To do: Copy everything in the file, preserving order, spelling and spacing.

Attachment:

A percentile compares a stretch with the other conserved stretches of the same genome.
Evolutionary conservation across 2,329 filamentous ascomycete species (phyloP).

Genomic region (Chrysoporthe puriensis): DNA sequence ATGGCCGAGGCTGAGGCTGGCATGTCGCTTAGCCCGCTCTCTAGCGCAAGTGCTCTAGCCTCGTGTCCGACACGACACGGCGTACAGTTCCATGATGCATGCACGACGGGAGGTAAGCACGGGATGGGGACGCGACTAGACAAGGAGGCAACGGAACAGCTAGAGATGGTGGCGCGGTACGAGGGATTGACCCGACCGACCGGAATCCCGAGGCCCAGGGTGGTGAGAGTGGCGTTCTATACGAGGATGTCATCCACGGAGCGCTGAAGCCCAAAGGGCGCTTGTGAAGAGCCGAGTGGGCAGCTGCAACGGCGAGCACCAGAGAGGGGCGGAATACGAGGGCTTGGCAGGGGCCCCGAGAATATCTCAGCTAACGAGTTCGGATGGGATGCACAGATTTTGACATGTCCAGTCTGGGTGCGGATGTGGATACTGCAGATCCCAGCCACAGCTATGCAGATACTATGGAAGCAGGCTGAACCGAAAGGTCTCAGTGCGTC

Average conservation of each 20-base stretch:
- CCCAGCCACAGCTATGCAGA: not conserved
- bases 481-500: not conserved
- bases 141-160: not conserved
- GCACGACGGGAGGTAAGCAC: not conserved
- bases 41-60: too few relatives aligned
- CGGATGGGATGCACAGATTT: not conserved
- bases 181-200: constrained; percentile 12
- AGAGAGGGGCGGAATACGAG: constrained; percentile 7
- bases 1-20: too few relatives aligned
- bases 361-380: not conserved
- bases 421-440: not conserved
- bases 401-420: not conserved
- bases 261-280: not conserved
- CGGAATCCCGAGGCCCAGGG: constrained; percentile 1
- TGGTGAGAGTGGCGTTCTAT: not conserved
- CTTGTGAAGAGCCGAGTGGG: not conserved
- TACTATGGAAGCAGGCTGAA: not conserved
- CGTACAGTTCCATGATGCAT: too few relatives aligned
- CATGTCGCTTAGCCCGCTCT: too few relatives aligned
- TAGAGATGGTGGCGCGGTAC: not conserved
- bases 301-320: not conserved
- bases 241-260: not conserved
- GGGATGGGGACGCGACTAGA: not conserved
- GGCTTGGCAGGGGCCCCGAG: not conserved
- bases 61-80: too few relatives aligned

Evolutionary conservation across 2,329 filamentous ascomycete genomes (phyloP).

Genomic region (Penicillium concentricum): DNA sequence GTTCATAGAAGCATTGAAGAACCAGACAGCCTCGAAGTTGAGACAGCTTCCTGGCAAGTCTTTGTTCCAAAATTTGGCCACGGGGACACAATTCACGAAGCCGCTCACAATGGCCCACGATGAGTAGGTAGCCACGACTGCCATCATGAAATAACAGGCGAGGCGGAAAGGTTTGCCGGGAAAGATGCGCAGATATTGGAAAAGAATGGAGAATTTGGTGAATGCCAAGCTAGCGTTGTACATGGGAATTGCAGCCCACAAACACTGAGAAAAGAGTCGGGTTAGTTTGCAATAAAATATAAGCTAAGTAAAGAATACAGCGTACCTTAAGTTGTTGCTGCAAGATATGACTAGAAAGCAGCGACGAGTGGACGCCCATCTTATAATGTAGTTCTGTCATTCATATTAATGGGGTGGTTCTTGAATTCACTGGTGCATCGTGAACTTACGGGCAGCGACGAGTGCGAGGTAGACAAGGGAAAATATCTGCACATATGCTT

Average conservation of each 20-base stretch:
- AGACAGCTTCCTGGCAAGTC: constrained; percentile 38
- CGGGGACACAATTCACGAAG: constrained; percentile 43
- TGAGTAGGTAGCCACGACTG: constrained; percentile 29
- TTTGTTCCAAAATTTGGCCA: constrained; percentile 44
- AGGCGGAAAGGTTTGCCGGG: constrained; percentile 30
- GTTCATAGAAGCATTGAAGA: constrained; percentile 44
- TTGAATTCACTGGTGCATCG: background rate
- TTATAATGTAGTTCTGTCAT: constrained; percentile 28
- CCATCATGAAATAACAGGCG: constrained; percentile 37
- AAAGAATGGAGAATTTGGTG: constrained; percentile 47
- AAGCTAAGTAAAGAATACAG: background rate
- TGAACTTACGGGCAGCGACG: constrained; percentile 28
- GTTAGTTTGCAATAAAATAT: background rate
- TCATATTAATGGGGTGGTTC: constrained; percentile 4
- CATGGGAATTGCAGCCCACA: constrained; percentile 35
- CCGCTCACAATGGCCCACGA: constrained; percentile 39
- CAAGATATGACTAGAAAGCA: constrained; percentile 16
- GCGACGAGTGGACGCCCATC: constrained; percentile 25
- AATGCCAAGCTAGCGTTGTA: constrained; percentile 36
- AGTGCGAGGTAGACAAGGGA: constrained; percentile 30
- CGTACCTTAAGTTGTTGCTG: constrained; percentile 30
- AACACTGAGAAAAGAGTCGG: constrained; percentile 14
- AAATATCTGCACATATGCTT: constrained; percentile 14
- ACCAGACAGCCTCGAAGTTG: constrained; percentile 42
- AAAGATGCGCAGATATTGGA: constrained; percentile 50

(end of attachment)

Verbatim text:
A percentile compares a stretch with the other conserved stretches of the same genome.
Evolutionary conservation across 2,329 filamentous ascomycete species (phyloP).

Genomic region (Chrysoporthe puriensis): DNA sequence ATGGCCGAGGCTGAGGCTGGCATGTCGCTTAGCCCGCTCTCTAGCGCAAGTGCTCTAGCCTCGTGTCCGACACGACACGGCGTACAGTTCCATGATGCATGCACGACGGGAGGTAAGCACGGGATGGGGACGCGACTAGACAAGGAGGCAACGGAACAGCTAGAGATGGTGGCGCGGTACGAGGGATTGACCCGACCGACCGGAATCCCGAGGCCCAGGGTGGTGAGAGTGGCGTTCTATACGAGGATGTCATCCACGGAGCGCTGAAGCCCAAAGGGCGCTTGTGAAGAGCCGAGTGGGCAGCTGCAACGGCGAGCACCAGAGAGGGGCGGAATACGAGGGCTTGGCAGGGGCCCCGAGAATATCTCAGCTAACGAGTTCGGATGGGATGCACAGATTTTGACATGTCCAGTCTGGGTGCGGATGTGGATACTGCAGATCCCAGCCACAGCTATGCAGATACTATGGAAGCAGGCTGAACCGAAAGGTCTCAGTGCGTC

Average conservation of each 20-base stretch:
- CCCAGCCACAGCTATGCAGA: not conserved
- bases 481-500: not conserved
- bases 141-160: not conserved
- GCACGACGGGAGGTAAGCAC: not conserved
- bases 41-60: too few relatives aligned
- CGGATGGGATGCACAGATTT: not conserved
- bases 181-200: constrained; percentile 12
- AGAGAGGGGCGGAATACGAG: constrained; percentile 7
- bases 1-20: too few relatives aligned
- bases 361-380: not conserved
- bases 421-440: not conserved
- bases 401-420: not conserved
- bases 261-280: not conserved
- CGGAATCCCGAGGCCCAGGG: constrained; percentile 1
- TGGTGAGAGTGGCGTTCTAT: not conserved
- CTTGTGAAGAGCCGAGTGGG: not conserved
- TACTATGGAAGCAGGCTGAA: not conserved
- CGTACAGTTCCATGATGCAT: too few relatives aligned
- CATGTCGCTTAGCCCGCTCT: too few relatives aligned
- TAGAGATGGTGGCGCGGTAC: not conserved
- bases 301-320: not conserved
- bases 241-260: not conserved
- GGGATGGGGACGCGACTAGA: not conserved
- GGCTTGGCAGGGGCCCCGAG: not conserved
- bases 61-80: too few relatives aligned

Evolutionary conservation across 2,329 filamentous ascomycete genomes (phyloP).

Genomic region (Penicillium concentricum): DNA sequence GTTCATAGAAGCATTGAAGAACCAGACAGCCTCGAAGTTGAGACAGCTTCCTGGCAAGTCTTTGTTCCAAAATTTGGCCACGGGGACACAATTCACGAAGCCGCTCACAATGGCCCACGATGAGTAGGTAGCCACGACTGCCATCATGAAATAACAGGCGAGGCGGAAAGGTTTGCCGGGAAAGATGCGCAGATATTGGAAAAGAATGGAGAATTTGGTGAATGCCAAGCTAGCGTTGTACATGGGAATTGCAGCCCACAAACACTGAGAAAAGAGTCGGGTTAGTTTGCAATAAAATATAAGCTAAGTAAAGAATACAGCGTACCTTAAGTTGTTGCTGCAAGATATGACTAGAAAGCAGCGACGAGTGGACGCCCATCTTATAATGTAGTTCTGTCATTCATATTAATGGGGTGGTTCTTGAATTCACTGGTGCATCGTGAACTTACGGGCAGCGACGAGTGCGAGGTAGACAAGGGAAAATATCTGCACATATGCTT

Average conservation of each 20-base stretch:
- AGACAGCTTCCTGGCAAGTC: constrained; percentile 38
- CGGGGACACAATTCACGAAG: constrained; percentile 43
- TGAGTAGGTAGCCACGACTG: constrained; percentile 29
- TTTGTTCCAAAATTTGGCCA: constrained; percentile 44
- AGGCGGAAAGGTTTGCCGGG: constrained; percentile 30
- GTTCATAGAAGCATTGAAGA: constrained; percentile 44
- TTGAATTCACTGGTGCATCG: background rate
- TTATAATGTAGTTCTGTCAT: constrained; percentile 28
- CCATCATGAAATAACAGGCG: constrained; percentile 37
- AAAGAATGGAGAATTTGGTG: constrained; percentile 47
- AAGCTAAGTAAAGAATACAG: background rate
- TGAACTTACGGGCAGCGACG: constrained; percentile 28
- GTTAGTTTGCAATAAAATAT: background rate
- TCATATTAATGGGGTGGTTC: constrained; percentile 4
- CATGGGAATTGCAGCCCACA: constrained; percentile 35
- CCGCTCACAATGGCCCACGA: constrained; percentile 39
- CAAGATATGACTAGAAAGCA: constrained; percentile 16
- GCGACGAGTGGACGCCCATC: constrained; percentile 25
- AATGCCAAGCTAGCGTTGTA: constrained; percentile 36
- AGTGCGAGGTAGACAAGGGA: constrained; percentile 30
- CGTACCTTAAGTTGTTGCTG: constrained; percentile 30
- AACACTGAGAAAAGAGTCGG: constrained; percentile 14
- AAATATCTGCACATATGCTT: constrained; percentile 14
- ACCAGACAGCCTCGAAGTTG: constrained; percentile 42
- AAAGATGCGCAGATATTGGA: constrained; percentile 50